To recap, I was raised in a large Italian family and my Italian immigrant grandmother did most of the cooking. That meant that we eat mostly peasant food and meat was pretty much a rarity in our house. We'd maybe get a leg of lamb on Easter, and Sunday dinner always meant "meat sauce," but at least two or three meals a week didn't have meat, eggs or fish in them. Even when meat was served, it was more of a side-dish.
My husband, on the other hand, grew up in a wealthy Jewish family that was pretty Americanized. Meat was on the menu every night, and was usually the central focus of the meal.
As an example, this weekend my family spent the weekend at my in-laws beach-front home. In one meal, my mother-in-law served a) grilled loin of pork, 2) grilled rack of lamb and 3) a bread stuffed with sausage and pepperoni. The only reason there were any vegetables on the table was that I went to a local produce stand and bought the ingredients for a tomato salad and some local corn which we grilled.
Despite 20 years of trying to wean my husband off the meat, he still gives me a hard time any time a meal doesn't have meat in it. We're talking about a dude who eats meat at every meal he eats out. I'm talking breakfast, lunch and dinner.
I bring this up because Mark Bittman has written a pretty thoughtful piece on Meatless Mondays. In it, he points out that not only can humans get protein from vegetable sources, but that those who are not so "meat dependent" tend to be healthier.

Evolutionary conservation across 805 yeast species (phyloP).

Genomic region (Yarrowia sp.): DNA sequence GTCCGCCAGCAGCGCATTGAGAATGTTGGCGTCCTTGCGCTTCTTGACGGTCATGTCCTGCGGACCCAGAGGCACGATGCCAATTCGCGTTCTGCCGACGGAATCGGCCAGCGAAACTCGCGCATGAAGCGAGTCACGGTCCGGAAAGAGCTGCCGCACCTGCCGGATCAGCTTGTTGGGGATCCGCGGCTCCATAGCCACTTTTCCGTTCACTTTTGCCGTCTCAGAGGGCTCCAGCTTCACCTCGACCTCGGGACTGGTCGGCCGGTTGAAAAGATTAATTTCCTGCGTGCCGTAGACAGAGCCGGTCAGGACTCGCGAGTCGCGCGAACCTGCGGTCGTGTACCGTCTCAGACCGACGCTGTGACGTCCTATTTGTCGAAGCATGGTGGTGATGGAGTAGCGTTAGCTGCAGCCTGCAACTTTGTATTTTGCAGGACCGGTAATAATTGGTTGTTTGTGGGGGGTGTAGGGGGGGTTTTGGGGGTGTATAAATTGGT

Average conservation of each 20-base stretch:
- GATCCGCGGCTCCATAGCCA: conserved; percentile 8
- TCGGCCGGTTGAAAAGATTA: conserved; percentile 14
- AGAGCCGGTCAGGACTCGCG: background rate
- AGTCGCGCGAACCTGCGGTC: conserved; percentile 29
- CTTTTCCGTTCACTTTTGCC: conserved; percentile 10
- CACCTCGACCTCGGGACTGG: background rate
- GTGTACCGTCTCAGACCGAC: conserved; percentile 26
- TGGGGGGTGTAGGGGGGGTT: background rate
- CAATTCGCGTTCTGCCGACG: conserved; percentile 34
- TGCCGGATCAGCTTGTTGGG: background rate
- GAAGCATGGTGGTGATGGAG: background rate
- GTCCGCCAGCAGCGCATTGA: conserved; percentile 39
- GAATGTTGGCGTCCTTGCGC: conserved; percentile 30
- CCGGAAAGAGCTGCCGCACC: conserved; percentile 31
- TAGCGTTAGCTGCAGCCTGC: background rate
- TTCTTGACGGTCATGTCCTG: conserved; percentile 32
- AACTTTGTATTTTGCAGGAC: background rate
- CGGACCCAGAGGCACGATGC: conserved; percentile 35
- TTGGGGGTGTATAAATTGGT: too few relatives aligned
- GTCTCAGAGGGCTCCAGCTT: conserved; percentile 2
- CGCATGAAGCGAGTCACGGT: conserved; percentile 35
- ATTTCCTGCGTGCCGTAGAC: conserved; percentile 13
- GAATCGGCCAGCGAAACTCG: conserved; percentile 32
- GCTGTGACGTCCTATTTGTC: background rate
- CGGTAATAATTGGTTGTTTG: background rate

T. Colin Campbell, author of “The China Study” (a long-term study linking animal-based diets to chronic disease), insists that our protein quota can be met very nicely by a whole food, plant-based diet, and that it’s when we exceed the recommended amount (usually by eating a disproportionate amount of animal-based foods) that we can begin to see adverse effects, like increased risk of heart and kidney diseases, cancer and osteoporosis. Campbell suggests that in the past century we’ve had such a reverence for protein that we’ve mindlessly focused on the idea that we need as much as we can get. Consequently, we consume too much, at least twice as much as we need, and most of that from animal products.Bittman also goes into a little Diet for a Small Planet spin and points out how our meat addiction is bad for the planet as well. (BTW, I read DFASP in college and it still has relevance today.)
After years of cooking to try to make my husband happy (and putting on a lot of weight in the process) I now try to go meatless 2 to three days a week. My husband isn't all that happy (although his doctor is), but I'm trying to do good for us and for the planet.